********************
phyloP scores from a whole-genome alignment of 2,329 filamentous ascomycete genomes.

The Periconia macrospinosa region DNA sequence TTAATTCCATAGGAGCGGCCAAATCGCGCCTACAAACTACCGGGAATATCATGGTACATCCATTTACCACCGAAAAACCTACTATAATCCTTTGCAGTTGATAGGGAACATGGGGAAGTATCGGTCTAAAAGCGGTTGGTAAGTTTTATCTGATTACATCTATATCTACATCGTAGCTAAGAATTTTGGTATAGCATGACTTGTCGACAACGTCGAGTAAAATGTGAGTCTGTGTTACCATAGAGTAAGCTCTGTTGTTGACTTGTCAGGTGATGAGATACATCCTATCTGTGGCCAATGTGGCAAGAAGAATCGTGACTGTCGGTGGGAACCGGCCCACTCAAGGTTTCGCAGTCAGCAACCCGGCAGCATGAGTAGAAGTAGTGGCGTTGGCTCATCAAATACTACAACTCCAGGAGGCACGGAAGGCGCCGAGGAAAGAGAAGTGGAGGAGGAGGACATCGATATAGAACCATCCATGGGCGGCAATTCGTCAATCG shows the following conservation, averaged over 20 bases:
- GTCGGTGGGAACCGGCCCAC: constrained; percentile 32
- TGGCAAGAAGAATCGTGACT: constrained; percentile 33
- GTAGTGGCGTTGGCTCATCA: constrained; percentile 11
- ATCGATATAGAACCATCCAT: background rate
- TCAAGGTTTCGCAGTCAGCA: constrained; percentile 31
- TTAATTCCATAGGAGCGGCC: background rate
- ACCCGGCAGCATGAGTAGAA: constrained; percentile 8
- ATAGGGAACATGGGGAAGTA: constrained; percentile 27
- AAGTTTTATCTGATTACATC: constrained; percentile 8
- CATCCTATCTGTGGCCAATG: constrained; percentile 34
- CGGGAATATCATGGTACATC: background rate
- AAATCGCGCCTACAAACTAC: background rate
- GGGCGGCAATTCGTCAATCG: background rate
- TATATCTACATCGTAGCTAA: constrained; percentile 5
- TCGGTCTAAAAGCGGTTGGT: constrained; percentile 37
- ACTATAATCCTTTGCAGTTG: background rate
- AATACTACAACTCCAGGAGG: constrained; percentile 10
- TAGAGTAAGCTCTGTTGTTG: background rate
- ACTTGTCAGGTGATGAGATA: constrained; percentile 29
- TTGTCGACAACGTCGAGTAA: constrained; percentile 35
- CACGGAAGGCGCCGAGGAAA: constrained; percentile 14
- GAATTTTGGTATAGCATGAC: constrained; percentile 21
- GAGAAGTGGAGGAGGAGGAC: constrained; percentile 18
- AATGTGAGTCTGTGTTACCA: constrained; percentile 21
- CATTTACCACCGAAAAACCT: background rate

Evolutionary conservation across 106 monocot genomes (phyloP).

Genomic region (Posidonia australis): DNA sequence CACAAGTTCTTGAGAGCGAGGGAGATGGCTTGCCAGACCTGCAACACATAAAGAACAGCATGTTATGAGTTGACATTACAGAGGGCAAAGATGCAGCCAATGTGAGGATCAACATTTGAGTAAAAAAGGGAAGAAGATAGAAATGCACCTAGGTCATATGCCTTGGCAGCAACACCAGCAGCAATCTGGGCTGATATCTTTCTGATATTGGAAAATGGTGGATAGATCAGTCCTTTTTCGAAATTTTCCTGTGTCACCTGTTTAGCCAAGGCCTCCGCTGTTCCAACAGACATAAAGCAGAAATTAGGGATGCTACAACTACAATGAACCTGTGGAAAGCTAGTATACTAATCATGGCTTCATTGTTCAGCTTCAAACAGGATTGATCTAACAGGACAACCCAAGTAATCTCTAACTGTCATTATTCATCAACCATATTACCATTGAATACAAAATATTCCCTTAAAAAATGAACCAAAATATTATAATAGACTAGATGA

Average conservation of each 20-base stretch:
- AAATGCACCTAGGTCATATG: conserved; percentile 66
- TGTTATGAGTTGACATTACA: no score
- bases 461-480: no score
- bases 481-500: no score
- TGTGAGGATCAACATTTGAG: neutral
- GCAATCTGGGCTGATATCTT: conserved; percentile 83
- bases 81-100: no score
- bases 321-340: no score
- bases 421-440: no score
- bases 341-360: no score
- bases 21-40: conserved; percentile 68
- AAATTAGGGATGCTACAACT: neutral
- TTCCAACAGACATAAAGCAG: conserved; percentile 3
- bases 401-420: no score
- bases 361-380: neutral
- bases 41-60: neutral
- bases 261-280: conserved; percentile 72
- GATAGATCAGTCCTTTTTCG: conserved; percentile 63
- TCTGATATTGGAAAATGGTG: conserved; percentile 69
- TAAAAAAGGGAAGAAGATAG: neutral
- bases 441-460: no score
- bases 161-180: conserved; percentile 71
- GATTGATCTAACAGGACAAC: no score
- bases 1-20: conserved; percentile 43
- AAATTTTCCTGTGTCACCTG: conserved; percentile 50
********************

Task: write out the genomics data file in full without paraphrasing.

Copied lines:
phyloP scores from a whole-genome alignment of 2,329 filamentous ascomycete genomes.

The Periconia macrospinosa region DNA sequence TTAATTCCATAGGAGCGGCCAAATCGCGCCTACAAACTACCGGGAATATCATGGTACATCCATTTACCACCGAAAAACCTACTATAATCCTTTGCAGTTGATAGGGAACATGGGGAAGTATCGGTCTAAAAGCGGTTGGTAAGTTTTATCTGATTACATCTATATCTACATCGTAGCTAAGAATTTTGGTATAGCATGACTTGTCGACAACGTCGAGTAAAATGTGAGTCTGTGTTACCATAGAGTAAGCTCTGTTGTTGACTTGTCAGGTGATGAGATACATCCTATCTGTGGCCAATGTGGCAAGAAGAATCGTGACTGTCGGTGGGAACCGGCCCACTCAAGGTTTCGCAGTCAGCAACCCGGCAGCATGAGTAGAAGTAGTGGCGTTGGCTCATCAAATACTACAACTCCAGGAGGCACGGAAGGCGCCGAGGAAAGAGAAGTGGAGGAGGAGGACATCGATATAGAACCATCCATGGGCGGCAATTCGTCAATCG shows the following conservation, averaged over 20 bases:
- GTCGGTGGGAACCGGCCCAC: constrained; percentile 32
- TGGCAAGAAGAATCGTGACT: constrained; percentile 33
- GTAGTGGCGTTGGCTCATCA: constrained; percentile 11
- ATCGATATAGAACCATCCAT: background rate
- TCAAGGTTTCGCAGTCAGCA: constrained; percentile 31
- TTAATTCCATAGGAGCGGCC: background rate
- ACCCGGCAGCATGAGTAGAA: constrained; percentile 8
- ATAGGGAACATGGGGAAGTA: constrained; percentile 27
- AAGTTTTATCTGATTACATC: constrained; percentile 8
- CATCCTATCTGTGGCCAATG: constrained; percentile 34
- CGGGAATATCATGGTACATC: background rate
- AAATCGCGCCTACAAACTAC: background rate
- GGGCGGCAATTCGTCAATCG: background rate
- TATATCTACATCGTAGCTAA: constrained; percentile 5
- TCGGTCTAAAAGCGGTTGGT: constrained; percentile 37
- ACTATAATCCTTTGCAGTTG: background rate
- AATACTACAACTCCAGGAGG: constrained; percentile 10
- TAGAGTAAGCTCTGTTGTTG: background rate
- ACTTGTCAGGTGATGAGATA: constrained; percentile 29
- TTGTCGACAACGTCGAGTAA: constrained; percentile 35
- CACGGAAGGCGCCGAGGAAA: constrained; percentile 14
- GAATTTTGGTATAGCATGAC: constrained; percentile 21
- GAGAAGTGGAGGAGGAGGAC: constrained; percentile 18
- AATGTGAGTCTGTGTTACCA: constrained; percentile 21
- CATTTACCACCGAAAAACCT: background rate

Evolutionary conservation across 106 monocot genomes (phyloP).

Genomic region (Posidonia australis): DNA sequence CACAAGTTCTTGAGAGCGAGGGAGATGGCTTGCCAGACCTGCAACACATAAAGAACAGCATGTTATGAGTTGACATTACAGAGGGCAAAGATGCAGCCAATGTGAGGATCAACATTTGAGTAAAAAAGGGAAGAAGATAGAAATGCACCTAGGTCATATGCCTTGGCAGCAACACCAGCAGCAATCTGGGCTGATATCTTTCTGATATTGGAAAATGGTGGATAGATCAGTCCTTTTTCGAAATTTTCCTGTGTCACCTGTTTAGCCAAGGCCTCCGCTGTTCCAACAGACATAAAGCAGAAATTAGGGATGCTACAACTACAATGAACCTGTGGAAAGCTAGTATACTAATCATGGCTTCATTGTTCAGCTTCAAACAGGATTGATCTAACAGGACAACCCAAGTAATCTCTAACTGTCATTATTCATCAACCATATTACCATTGAATACAAAATATTCCCTTAAAAAATGAACCAAAATATTATAATAGACTAGATGA

Average conservation of each 20-base stretch:
- AAATGCACCTAGGTCATATG: conserved; percentile 66
- TGTTATGAGTTGACATTACA: no score
- bases 461-480: no score
- bases 481-500: no score
- TGTGAGGATCAACATTTGAG: neutral
- GCAATCTGGGCTGATATCTT: conserved; percentile 83
- bases 81-100: no score
- bases 321-340: no score
- bases 421-440: no score
- bases 341-360: no score
- bases 21-40: conserved; percentile 68
- AAATTAGGGATGCTACAACT: neutral
- TTCCAACAGACATAAAGCAG: conserved; percentile 3
- bases 401-420: no score
- bases 361-380: neutral
- bases 41-60: neutral
- bases 261-280: conserved; percentile 72
- GATAGATCAGTCCTTTTTCG: conserved; percentile 63
- TCTGATATTGGAAAATGGTG: conserved; percentile 69
- TAAAAAAGGGAAGAAGATAG: neutral
- bases 441-460: no score
- bases 161-180: conserved; percentile 71
- GATTGATCTAACAGGACAAC: no score
- bases 1-20: conserved; percentile 43
- AAATTTTCCTGTGTCACCTG: conserved; percentile 50